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Police patch of the Suriname police.
Police patch of the Suriname police.

This article discusses crime in Suriname.

Crime by type


Further information: List of countries by intentional homicide rate

In 2012, Suriname had a murder rate of 6.1 per 100,000 population.[1] There were a total of 33 murders in Suriname in 2012.[1]

Illegal drug trade

Suriname is a transit zone for South American cocaine en route to Europe, Africa and to a lesser extent the U.S.[2] Inadequate resources, limited law enforcement training, the absence of a law enforcement presence in the interior, and lack of aircraft or sufficient numbers of patrol boats limit the capacity of the government to control its borders.[2]

There have been sporadic instances of drug trade-related violence between individuals associated with competing drug trafficking organizations.[2] These have included assassinations, drive-by shootings, and hand grenades tossed over residential walls.[2]


Robbery, including thefts of backpacks and purses, pickpocketing,[3] theft of jewelry (especially necklaces), and cell phones are regular occurrences.[2] These incidents often occur in those areas frequented by foreigners.[2] Tourist areas are common targets for thieves and muggers who often rob victims of their possessions during the hours of darkness.[2] Residential burglaries are an issue.[2][3]

There have been reports of tourists and foreigners being robbed while traveling in the countryside, and occasional reports of bandits on rural roads.[2][3] There have been reports of attacks against fishing boats in and around the waters of Suriname.[3]

By location


While some areas of Paramaribo are safer than others, there are no areas that can be considered completely safe.[2] Criminals move without restriction into and out of neighborhoods where expatriates live, often utilizing scooters or motorcycles to evade police.[2] The Paramaribo Central area and the Palmentuin (Palm Garden) area are known to be less than safe after dark.[2][3] Pick pocketing and robbery are increasingly common in the major business and shopping districts in Paramaribo.[3][4]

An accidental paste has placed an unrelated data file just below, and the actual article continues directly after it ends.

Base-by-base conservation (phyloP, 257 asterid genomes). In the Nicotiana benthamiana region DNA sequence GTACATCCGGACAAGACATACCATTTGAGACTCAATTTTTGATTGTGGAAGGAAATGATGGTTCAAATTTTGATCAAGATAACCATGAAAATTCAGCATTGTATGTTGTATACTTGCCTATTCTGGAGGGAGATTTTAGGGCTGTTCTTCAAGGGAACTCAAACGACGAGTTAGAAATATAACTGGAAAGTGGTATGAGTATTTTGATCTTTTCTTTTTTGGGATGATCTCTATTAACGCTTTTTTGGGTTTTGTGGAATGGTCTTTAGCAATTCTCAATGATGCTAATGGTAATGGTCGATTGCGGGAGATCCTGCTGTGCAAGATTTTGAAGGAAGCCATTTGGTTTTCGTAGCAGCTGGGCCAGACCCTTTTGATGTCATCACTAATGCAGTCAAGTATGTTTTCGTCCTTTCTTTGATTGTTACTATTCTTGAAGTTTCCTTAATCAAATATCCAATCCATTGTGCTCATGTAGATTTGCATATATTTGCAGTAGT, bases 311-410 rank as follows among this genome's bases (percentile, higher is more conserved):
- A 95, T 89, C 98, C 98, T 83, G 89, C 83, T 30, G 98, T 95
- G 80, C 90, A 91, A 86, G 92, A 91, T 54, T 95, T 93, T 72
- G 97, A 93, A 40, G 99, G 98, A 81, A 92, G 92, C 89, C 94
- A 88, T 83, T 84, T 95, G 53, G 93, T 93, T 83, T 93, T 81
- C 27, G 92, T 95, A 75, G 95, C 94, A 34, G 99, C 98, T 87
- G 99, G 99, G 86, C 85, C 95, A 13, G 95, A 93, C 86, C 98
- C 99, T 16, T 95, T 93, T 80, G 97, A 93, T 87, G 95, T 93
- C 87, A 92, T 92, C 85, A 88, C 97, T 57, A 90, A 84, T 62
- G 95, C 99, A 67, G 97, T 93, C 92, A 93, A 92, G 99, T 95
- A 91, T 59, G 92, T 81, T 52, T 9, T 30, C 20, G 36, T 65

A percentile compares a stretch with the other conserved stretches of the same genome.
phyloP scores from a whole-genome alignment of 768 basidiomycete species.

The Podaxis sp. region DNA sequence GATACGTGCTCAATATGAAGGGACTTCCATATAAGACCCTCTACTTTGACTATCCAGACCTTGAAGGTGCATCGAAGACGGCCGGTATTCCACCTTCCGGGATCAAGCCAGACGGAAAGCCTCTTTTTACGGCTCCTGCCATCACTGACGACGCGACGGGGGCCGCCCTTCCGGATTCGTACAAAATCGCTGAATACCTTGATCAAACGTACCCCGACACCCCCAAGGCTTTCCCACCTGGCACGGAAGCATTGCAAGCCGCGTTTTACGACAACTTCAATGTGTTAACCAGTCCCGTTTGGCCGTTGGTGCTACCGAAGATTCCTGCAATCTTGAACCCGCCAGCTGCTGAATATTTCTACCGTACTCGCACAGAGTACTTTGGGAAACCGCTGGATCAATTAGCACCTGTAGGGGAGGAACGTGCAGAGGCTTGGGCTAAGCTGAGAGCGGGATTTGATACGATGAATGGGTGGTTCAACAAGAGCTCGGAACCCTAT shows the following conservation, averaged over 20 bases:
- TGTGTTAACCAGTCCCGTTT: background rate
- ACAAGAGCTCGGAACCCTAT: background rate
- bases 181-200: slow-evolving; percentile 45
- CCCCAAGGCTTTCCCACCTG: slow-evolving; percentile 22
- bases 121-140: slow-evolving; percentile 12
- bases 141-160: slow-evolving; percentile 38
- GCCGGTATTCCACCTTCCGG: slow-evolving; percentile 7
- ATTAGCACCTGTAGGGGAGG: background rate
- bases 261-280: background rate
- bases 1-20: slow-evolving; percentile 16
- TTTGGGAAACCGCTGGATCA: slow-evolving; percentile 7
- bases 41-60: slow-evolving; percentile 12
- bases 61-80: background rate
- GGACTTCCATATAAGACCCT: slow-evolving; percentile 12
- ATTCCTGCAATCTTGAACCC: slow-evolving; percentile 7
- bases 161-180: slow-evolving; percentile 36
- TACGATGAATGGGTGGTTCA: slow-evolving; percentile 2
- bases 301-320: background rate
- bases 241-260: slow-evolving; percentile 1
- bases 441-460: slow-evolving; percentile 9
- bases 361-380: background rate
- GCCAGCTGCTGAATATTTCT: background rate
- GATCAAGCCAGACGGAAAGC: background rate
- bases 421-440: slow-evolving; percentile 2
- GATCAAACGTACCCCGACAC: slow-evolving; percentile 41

There were a dozen murders of homeless men in Paramaribo between 2006 and 2014, with some of the killings appearing to be ritualistic.[5]

Crime dynamics

Criminals often carry firearms and other weapons and do not hesitate to use them, especially if victims resist.[2] Although the possession of handguns is illegal, many criminals possess them.[2]

See also


  1. ^ a b Global Study on Homicide. United Nations Office on Drugs and Crime, 2013.
  2. ^ a b c d e f g h i j k l m n "Suriname 2014 Crime and Safety Report", Overseas Security Advisory Council, US State Department, 22 August 2014.
  3. ^ a b c d e f "Suriname travel advice - Safety and security", United Kingdom Government foreign travel advice.
  4. ^ Levinson, David (2002). Encyclopedia of Crime and Punishment. SAGE. ISBN 978-0-7619-2258-2.
  5. ^ "Homeless slayings in Suriname capital go unsolved", Jamaica Observer, February 09, 2014.